Proposal to put red-light cameras to the voters dies in commission

Should Collier County citizens get to vote on red light cameras?

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The Collier County Commissioners put the brakes on red-light cameras discussions — at least in the interim. Commissioners voted 4 to 1 Tuesday not to put the issue on an upcoming ballot. Commissioner Jim Coletta, who made the proposal to allow voters to decide, was the lone dissenter.

"I fulfilled my promise to bring the issue back to discuss putting it on the ballot," Colletta said.

The vote comes two weeks after commissioners voted 3-2 to approve a 10-year contract with American Traffic Solutions (ATS), the Arizona-based company that has operated the cameras since April 2009. In voting to approve the contract, Coletta said he would like the voters to have a say in whether the county keeps the contract with ATS. The contract can be reviewed and canceled by either party after one year with 30 days notice.

Coletta placed an item on Tuesday's agenda asking commissioners to direct the county attorney to draft a resolution that would put a straw ballot question about the red-light cameras on the August primary ballot.

Coletta's District 5 commission opponent, John Lundin, also proposed a referendum. Lundin wanted a binding referendum and he wanted it placed on the November general election ballot.

But Coletta said he was told by County Attorney Jeff Klatzkow that commissioners cannot put a binding referendum on the ballot, but straw ballots are acceptable. Henning said he did not believe the fate of red-light cameras should be up to the voters.

"It's a policy," he said "I could see a question about raising taxes or a hidden tax on your electric bill, those are questions we should ask voters. But they elected us to make policy."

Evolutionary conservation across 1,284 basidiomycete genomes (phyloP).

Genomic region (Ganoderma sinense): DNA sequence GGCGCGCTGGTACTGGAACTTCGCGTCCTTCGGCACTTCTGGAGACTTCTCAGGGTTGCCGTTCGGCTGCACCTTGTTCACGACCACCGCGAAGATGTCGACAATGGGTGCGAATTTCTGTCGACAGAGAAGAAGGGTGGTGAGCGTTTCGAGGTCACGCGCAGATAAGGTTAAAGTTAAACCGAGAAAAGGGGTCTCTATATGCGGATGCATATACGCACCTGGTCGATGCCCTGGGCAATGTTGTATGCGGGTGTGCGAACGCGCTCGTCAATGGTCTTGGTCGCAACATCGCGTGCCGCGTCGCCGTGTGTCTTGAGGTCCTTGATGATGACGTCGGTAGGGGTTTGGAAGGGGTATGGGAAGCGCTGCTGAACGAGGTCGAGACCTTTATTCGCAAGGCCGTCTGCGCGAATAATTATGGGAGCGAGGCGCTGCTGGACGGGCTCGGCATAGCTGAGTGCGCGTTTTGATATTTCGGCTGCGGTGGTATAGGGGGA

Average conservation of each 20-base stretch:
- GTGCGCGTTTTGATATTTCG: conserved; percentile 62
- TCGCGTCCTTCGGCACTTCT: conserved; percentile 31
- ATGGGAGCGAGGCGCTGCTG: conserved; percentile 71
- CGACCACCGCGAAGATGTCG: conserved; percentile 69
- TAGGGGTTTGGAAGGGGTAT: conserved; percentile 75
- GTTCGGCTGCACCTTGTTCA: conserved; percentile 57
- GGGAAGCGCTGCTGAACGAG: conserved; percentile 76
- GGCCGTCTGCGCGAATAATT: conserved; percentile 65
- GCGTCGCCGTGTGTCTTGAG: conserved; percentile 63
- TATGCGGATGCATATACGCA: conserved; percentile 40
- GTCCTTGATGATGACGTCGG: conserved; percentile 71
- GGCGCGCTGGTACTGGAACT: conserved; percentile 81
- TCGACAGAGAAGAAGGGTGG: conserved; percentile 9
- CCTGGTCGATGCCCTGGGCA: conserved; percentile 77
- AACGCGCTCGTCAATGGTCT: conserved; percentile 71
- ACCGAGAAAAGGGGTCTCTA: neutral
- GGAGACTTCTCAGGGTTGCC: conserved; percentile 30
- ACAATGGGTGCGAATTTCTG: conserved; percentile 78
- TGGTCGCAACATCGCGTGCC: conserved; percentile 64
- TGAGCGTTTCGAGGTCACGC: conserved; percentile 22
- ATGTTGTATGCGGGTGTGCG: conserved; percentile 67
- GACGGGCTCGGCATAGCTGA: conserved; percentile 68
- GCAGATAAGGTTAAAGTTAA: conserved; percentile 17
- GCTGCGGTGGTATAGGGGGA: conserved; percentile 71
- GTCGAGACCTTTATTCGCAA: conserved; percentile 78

Henning said the ballot proposal was nothing more than two commission candidates addressing criticism.

"We could put a lot on the ballot, but where would it stop?" he said. "I know it is campaign season, but we should not burden (people) with this. I am not going to vote for it."

Hiller said the county could look at the yellow-light intervals and the all red-clear intervals at the intersection, which could improve public safety and might allow the county to get out of the traffic-camera business.

Coletta fought back saying he and Lundin were not at odds with one another, but wanted the same goal — to give voters a say on the cameras. Colletta said he did not believe that looking at yellow lights and red lights would change anything.

Hiller disagreed. She said if the board was going to put questions about red-light cameras on the ballot, she would also like to see a question about fluoridated water.

The red-light camera issue got heated before Coletta could present his idea when Lundin, who is running as a Democrat, presented a public petition about his idea of a binding referendum on the November ballot.

During his remarks, Lundin read anonymous comments on a red-light cameras story in the Naples Daily News. The comments mostly criticized Coletta about his decision to support the cameras.